Cleaning as Life Review

June 7, 2022

Folder by folder. Page by page.

What was once overflowing is now orderly and neat.

I even have empty drawers and shelves in the garret.

Such a good feeling.

Cleaning and home tending is one of my spiritual practices, and clearing the space is often the first step (or is it the last step?) when I move into the next stage of a project or prepare to start something new. That was true this time, for I have been in the process of discernment about ongoing work on my memoir. But this time the process of cleaning and sorting and discarding and letting go has also been a process of life review.

Each folder contained plans for a class I taught, a retreat I led, a talk I presented or a collection of ideas for an article to write or one already written.

One folder bulged with all the plans and materials for spirituality groups I led years ago at a center for those touched by cancer. I felt myself doing a bit of time-traveling, remembering the openness and vulnerability in those groups. I called one of those sessions “When Cancer Rearranges Your Furniture,” and brought in pieces of dollhouse furniture, which led to deep sharing about all the ways the participants experienced change in their everyday lives. In another session, I used Christina Baldwin’s book The Seven Whispers, Listening to the Voice of Spirit (2002) to discuss the topic “ask for what you need, offer what you can.” Such a privilege it was to sit with people willing to explore their spirituality during difficult times. Later I was diagnosed with cancer myself and needed to probe my own spiritual grounding for strength and comfort.

Over the years I have considered writing a compilation of those ideas and exercises, and maybe now is the time. I keep that folder.

I also keep folders of materials about this stage of life, including the folder labeled “Growing Older with Grace, Spiritual Practices for the Second Half of Life,” a retreat I co-led in 2015; one of the first programs I did for my church. That event opened the door to ongoing ministry to older adults, a focus for me in recent years. As I toss duplicate copies and handwritten notes and scraps of paper, I remember individual interactions and responses to topics like “gratitude,” and “letting go,” and “entering the new year.”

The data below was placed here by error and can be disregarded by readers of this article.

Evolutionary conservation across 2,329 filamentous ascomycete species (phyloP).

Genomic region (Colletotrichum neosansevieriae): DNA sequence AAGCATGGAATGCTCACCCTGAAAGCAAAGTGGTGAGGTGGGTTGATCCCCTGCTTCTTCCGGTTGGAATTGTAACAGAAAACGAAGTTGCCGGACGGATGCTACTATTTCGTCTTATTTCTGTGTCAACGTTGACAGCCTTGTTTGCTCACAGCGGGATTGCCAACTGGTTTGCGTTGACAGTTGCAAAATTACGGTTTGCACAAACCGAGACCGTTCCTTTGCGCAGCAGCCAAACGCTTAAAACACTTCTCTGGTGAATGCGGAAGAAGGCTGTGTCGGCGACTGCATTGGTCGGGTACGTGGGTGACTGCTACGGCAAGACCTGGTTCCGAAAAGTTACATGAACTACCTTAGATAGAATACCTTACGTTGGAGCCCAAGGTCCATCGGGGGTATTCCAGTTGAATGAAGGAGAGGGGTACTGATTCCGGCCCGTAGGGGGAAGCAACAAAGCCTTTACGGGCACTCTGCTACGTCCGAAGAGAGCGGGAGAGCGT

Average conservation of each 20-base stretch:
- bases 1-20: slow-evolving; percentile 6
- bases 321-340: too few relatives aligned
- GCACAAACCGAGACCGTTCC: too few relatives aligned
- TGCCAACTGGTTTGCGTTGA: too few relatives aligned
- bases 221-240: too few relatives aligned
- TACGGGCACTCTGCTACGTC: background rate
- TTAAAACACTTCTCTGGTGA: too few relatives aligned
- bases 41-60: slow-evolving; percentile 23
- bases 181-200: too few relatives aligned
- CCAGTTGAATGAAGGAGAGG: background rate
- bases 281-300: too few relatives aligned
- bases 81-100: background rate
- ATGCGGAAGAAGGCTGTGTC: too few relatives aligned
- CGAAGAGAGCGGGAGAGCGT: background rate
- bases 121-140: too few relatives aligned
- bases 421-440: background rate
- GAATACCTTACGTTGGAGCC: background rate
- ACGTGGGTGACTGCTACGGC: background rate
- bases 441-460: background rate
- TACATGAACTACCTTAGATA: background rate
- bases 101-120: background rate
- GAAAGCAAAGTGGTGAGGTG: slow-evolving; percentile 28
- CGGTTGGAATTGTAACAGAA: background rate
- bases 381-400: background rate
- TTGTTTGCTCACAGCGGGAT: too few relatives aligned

The process continued, and I filled the recycling bin with what no longer feels relevant or no longer holds my interest or quite simply, feels done. Been there, done that.

I simplified physical space, a task many of us at this stage of our lives feel compelled to do, but I honored myself. “Nancy, you have done good work.” As I opened each folder I retraced paths of what have been important to me and ways I have used my gifts. I delighted in my own creativity and my teaching and organizational skills

And that is a good thing.

I am not done teaching or leading groups, but this clearing the space process, which is ongoing, opens me to what is possible and life-enhancing in my life. Where do I need and want to spend my energy at this stage of my life? And that is the key question for me.

The garret feels fresh and clean. And open.

An Invitation

How is the process of downsizing or simplifying the contents of your home, also a process of life review for you? I would love to know.

4 thoughts on “Cleaning as Life Review

  1. I enjoy cleaning things out and organizing. I never thought of it as a spiritual practice, but I can see how it could be. Clearing clutter also clears the mind.

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  2. This is a good question. For instance, I ask myself, why keep all my books as well as my deceased husband’s books? I am nearly 88 now. I doubt that I can
    still read a lot before I die.
    Since I have extremely bad eye-sight, not many books, that are in my possession, are still going to have meaning for me at this stage in my life, even if, perhaps, I end up living into my 90s!

    Like

    • Ah yes, books. What to do about all the books. I understand your dilemma. Does their presence give you comfort? Pleasure? One reason to keep a book is if you think you will read it again, but, let’s face it, at this stage of our life, we will never re-read all the books in our possession, but having them is part of who I am and what I love about my life. That being said over the weekend I eliminated 20 more books from my garret shelves. Did that make a dent? No, but it is all part of the process. Thanks so much for your comment.

      Liked by 1 person

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